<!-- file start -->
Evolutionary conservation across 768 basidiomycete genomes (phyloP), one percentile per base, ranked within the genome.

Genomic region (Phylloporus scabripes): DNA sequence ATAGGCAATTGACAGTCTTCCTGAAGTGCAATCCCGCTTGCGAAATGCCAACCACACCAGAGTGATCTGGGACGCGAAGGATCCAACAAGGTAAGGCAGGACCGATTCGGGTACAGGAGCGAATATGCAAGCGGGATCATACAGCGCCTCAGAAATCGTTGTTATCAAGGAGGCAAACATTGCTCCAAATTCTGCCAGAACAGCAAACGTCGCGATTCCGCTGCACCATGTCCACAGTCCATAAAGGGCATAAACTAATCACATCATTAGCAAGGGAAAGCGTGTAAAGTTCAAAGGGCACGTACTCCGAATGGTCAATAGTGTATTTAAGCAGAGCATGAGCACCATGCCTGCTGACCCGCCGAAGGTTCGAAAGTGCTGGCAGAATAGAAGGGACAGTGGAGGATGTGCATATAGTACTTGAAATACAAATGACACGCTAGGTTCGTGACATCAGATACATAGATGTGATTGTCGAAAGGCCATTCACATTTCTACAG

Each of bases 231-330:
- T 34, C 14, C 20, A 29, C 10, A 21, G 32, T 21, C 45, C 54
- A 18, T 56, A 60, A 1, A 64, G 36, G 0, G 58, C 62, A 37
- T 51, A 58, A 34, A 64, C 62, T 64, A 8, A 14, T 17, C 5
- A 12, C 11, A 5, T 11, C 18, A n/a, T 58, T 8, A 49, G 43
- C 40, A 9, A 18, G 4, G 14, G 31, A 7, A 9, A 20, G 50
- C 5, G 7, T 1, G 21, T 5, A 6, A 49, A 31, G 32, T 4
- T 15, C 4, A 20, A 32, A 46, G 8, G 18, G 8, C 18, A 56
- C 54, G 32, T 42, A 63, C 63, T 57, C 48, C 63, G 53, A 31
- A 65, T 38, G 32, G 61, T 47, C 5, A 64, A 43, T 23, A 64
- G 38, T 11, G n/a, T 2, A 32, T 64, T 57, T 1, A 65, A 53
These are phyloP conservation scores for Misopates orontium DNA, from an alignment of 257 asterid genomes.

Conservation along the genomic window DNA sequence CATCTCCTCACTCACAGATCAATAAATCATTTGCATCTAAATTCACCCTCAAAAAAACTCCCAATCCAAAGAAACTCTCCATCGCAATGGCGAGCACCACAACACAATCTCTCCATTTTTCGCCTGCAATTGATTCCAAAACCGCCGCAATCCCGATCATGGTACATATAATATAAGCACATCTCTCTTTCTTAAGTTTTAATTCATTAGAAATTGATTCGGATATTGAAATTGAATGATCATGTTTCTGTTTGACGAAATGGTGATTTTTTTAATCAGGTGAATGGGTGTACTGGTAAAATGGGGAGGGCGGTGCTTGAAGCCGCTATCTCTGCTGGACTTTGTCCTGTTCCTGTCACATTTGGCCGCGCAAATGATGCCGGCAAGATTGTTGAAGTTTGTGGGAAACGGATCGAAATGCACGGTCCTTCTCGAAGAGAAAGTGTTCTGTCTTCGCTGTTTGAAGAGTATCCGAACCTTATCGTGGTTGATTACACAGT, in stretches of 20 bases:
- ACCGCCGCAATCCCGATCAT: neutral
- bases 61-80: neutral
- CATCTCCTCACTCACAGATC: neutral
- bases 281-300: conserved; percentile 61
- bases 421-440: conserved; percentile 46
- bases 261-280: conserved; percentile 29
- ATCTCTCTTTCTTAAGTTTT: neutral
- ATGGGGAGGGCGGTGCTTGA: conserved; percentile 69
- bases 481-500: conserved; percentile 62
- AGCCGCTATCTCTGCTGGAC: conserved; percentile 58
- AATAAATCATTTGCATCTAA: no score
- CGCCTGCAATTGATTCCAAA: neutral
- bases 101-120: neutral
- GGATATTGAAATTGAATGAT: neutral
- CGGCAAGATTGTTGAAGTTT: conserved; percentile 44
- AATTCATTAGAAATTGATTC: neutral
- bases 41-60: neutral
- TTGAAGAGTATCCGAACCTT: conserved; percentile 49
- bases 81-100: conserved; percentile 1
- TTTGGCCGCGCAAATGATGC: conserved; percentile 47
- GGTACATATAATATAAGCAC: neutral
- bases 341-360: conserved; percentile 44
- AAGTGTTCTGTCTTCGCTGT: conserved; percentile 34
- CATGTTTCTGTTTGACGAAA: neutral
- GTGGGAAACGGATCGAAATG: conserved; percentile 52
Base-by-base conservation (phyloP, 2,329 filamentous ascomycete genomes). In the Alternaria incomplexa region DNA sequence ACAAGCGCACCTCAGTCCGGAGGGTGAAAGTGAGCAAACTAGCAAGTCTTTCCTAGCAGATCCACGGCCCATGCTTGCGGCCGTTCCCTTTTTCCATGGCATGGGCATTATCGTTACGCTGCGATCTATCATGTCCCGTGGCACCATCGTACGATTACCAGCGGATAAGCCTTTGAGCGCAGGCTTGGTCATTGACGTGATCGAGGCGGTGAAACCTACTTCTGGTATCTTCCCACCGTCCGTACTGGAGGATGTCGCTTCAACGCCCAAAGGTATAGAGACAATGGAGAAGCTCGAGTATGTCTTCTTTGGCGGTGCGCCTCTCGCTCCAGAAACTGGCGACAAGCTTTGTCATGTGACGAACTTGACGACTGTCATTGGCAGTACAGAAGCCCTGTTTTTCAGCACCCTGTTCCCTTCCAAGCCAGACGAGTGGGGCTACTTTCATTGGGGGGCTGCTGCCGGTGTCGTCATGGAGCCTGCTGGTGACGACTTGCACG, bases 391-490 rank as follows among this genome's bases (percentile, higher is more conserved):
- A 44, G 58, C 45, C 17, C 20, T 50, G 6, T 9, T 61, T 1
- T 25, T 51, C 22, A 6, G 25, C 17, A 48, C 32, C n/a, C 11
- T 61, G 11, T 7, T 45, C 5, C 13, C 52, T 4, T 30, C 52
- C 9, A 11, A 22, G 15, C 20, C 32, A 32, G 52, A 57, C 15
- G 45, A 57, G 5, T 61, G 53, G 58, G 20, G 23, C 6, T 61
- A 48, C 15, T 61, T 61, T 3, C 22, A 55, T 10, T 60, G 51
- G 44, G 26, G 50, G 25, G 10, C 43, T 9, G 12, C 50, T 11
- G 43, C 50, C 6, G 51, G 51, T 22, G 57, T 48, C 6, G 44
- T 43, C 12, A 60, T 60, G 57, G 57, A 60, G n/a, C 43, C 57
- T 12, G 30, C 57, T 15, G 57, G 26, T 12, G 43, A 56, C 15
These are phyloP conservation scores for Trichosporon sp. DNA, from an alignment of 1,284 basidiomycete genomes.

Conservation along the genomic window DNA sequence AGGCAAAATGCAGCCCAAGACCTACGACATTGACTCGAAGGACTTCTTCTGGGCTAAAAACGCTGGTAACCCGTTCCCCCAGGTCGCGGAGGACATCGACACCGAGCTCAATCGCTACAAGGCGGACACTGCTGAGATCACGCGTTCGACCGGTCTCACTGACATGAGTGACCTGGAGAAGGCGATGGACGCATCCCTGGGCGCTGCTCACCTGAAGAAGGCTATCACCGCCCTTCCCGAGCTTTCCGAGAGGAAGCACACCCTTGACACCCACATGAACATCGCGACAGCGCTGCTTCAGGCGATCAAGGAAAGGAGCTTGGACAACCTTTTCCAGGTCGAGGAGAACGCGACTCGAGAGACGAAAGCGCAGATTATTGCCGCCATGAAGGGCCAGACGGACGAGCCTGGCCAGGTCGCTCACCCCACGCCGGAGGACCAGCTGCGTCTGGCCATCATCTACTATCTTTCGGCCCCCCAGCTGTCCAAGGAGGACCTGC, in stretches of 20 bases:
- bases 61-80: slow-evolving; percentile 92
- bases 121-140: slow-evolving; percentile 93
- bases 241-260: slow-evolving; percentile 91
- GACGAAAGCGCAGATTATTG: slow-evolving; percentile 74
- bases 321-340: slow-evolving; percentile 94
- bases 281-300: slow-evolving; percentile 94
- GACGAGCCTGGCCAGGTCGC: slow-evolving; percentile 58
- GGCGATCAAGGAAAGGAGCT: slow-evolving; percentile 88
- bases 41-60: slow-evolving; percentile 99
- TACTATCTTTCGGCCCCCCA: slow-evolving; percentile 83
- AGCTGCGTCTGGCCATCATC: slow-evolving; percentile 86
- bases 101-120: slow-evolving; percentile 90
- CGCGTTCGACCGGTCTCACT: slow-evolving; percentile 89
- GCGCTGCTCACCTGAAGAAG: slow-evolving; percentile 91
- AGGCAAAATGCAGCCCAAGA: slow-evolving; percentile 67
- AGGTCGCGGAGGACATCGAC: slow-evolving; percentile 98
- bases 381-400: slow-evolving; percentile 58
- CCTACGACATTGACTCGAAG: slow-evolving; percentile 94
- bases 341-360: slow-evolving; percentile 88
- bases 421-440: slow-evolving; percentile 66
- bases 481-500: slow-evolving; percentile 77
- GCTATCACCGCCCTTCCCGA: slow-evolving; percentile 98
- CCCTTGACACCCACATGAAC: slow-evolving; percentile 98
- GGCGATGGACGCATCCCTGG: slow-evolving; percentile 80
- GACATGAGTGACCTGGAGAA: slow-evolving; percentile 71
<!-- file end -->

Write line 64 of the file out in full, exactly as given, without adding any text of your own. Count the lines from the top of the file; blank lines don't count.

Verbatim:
- AGCTGCGTCTGGCCATCATC: slow-evolving; percentile 86